In this dog friendly destination guide, we help you plan your perfect pet friendly holiday in Scotland. Inside you will find our hand-picked selection of the very best pet friendly hotels and accommodation where canine (and human) guests stay in style, pubs and restaurants where your pooch will be welcome, as well as stunning walks and dog friendly attractions to enjoy with your canine companion.
Whether you’re exploring the craggy wilderness or sipping whiskey in Edinburgh, Scotland is home to many charms. There’s something to suit every type of human and dog – or dug, as the Scottish say – depending on how much energy you have to burn. Laid-back pooches can head straight for a lie down in the pub, while excitable hounds can enjoy running about the Highlands. Here’s our top picks for your dog friendly holiday in Scotland.
WHERE TO STAY
If your Scottish holiday dreams involve dramatic scenery, then this is the hotel for you. There’s loch and mountain views from every angle, and no shortage of wild wanders nearby. All dog-friendly rooms open straight onto the grounds. To make your four legged friend feel right at home, they will be given a warm Kilcamb welcome with doggy treats, their own bowl and food mat, towels to dry off after their many adventures, plus covers for your bed if they simple can’t resist! Dog sitting is also available on request for when you require some pooch-free time. Book here.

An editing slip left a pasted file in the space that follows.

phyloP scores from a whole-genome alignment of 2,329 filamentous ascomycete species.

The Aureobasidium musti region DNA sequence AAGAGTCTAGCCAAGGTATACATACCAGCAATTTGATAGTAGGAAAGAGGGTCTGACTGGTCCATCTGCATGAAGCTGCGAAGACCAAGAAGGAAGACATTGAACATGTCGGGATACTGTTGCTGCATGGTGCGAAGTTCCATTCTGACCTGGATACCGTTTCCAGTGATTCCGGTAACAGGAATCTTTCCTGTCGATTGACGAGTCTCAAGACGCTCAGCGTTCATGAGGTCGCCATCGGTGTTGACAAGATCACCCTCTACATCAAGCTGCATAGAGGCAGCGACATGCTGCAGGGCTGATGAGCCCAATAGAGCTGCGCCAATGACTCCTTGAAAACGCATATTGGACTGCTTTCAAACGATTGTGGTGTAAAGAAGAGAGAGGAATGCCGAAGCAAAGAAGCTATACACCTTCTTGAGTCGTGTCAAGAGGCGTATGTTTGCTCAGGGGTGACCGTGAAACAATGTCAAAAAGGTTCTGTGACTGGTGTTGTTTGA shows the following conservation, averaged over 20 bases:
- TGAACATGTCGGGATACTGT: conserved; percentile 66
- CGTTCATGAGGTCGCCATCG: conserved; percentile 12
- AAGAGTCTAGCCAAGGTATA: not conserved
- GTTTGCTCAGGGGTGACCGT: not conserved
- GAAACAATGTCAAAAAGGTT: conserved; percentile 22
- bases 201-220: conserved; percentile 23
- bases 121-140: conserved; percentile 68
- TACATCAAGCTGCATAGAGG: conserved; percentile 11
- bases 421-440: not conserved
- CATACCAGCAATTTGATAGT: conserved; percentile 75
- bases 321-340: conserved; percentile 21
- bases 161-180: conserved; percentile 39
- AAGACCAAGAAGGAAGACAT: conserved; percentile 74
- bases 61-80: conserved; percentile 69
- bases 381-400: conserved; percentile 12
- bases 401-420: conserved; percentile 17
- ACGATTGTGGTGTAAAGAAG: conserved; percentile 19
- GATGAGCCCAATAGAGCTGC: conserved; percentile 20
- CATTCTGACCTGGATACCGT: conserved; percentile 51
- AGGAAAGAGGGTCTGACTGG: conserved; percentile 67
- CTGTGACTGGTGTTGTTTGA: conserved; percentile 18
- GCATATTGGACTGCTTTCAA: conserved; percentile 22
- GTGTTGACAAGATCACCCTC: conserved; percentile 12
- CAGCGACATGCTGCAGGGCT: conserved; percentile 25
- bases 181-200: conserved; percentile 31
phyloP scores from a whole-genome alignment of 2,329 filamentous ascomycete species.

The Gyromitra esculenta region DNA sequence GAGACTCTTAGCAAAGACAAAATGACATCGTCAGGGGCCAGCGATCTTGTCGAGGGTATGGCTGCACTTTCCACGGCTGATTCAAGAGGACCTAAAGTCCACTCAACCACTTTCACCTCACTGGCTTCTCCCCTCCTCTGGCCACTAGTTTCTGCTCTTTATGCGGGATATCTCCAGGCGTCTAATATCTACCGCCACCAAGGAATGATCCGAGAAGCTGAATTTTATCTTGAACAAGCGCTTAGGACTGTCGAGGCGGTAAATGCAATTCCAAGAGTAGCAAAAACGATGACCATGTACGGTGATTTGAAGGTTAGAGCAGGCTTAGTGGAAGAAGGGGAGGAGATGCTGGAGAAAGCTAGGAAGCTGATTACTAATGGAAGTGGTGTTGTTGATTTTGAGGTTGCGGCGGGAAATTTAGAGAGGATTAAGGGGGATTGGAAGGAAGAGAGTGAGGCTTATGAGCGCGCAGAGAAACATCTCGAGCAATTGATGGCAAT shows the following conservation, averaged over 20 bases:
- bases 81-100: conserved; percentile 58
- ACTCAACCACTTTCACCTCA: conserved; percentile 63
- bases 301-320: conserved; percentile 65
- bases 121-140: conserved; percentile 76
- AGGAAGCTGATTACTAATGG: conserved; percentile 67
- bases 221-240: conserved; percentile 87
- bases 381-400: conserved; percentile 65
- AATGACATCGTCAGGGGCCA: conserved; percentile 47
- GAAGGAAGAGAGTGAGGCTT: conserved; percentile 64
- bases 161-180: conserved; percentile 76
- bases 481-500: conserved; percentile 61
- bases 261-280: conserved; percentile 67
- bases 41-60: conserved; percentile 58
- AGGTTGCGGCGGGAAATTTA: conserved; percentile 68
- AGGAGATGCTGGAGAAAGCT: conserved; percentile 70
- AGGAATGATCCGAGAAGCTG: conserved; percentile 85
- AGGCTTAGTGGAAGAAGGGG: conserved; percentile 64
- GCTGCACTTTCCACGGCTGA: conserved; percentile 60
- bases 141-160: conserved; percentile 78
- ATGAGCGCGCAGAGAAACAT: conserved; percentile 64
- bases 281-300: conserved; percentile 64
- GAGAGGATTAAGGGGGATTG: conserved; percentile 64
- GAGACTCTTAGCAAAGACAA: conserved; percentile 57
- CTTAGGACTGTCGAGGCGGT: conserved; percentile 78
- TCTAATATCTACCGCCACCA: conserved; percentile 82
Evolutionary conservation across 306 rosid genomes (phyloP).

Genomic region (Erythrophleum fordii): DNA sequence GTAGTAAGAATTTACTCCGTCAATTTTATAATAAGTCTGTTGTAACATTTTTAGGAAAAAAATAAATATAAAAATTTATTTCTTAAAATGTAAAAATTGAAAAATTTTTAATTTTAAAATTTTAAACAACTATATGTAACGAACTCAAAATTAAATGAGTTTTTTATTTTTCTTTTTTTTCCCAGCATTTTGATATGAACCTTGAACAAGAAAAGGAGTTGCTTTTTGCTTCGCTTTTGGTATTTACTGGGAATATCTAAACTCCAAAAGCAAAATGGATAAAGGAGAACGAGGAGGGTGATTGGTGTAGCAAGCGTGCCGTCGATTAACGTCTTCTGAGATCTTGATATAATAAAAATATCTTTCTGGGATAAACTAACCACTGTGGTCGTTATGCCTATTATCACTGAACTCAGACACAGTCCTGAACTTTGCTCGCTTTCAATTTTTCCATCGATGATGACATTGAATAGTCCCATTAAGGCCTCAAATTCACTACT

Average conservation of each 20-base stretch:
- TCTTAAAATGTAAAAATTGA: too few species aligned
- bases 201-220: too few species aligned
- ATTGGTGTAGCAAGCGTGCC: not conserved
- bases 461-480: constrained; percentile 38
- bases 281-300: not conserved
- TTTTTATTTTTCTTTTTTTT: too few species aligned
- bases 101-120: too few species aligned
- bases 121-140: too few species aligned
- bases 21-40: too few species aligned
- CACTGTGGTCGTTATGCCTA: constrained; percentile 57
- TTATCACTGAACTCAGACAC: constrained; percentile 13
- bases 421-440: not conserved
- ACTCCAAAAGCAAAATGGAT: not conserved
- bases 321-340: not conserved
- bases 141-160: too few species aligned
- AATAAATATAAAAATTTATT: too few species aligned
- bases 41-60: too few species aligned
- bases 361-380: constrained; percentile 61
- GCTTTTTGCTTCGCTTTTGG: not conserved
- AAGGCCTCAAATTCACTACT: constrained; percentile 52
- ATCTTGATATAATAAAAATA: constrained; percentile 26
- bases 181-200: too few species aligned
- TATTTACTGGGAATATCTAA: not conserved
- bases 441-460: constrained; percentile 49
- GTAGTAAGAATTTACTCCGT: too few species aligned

Trigony House Hotel is a charming dog friendly hotel, set in the heart of Dumfries and Galloway. Standing in 4 acres of woodland & garden, this beautiful Scottish Country House has been welcoming four legged friends since 1999. With its combination of wonderfully relaxed style, award-winning rustic cuisine, and friendly local staff, dogs and dog owners keep coming back to this pet friendly Scottish gem time and time again – they even offer therapeutic Reiki sessions for dogs! Book here.
Once a Victorian doctor’s office, this five-room guesthouse is all charm. There’s plenty of nearby greenery for you and your dog to explore, including Europe’s oldest living tree. Pets are welcome in all rooms, although not during dinner, and there’s on-site pet-sitting if you need it. Book here.
Unashamedly opulent with impeccable service to boot, Prestonfield House is luxury dog friendly hotel, just ten minutes drive from Edinburgh city centre. The lush and meticulously manicured gardens are completely enclosed, meaning dogs can run around without getting into trouble. Plus staff can show you a handy side entrance for when you want a quick route to walkies, or when nature calls. Book here.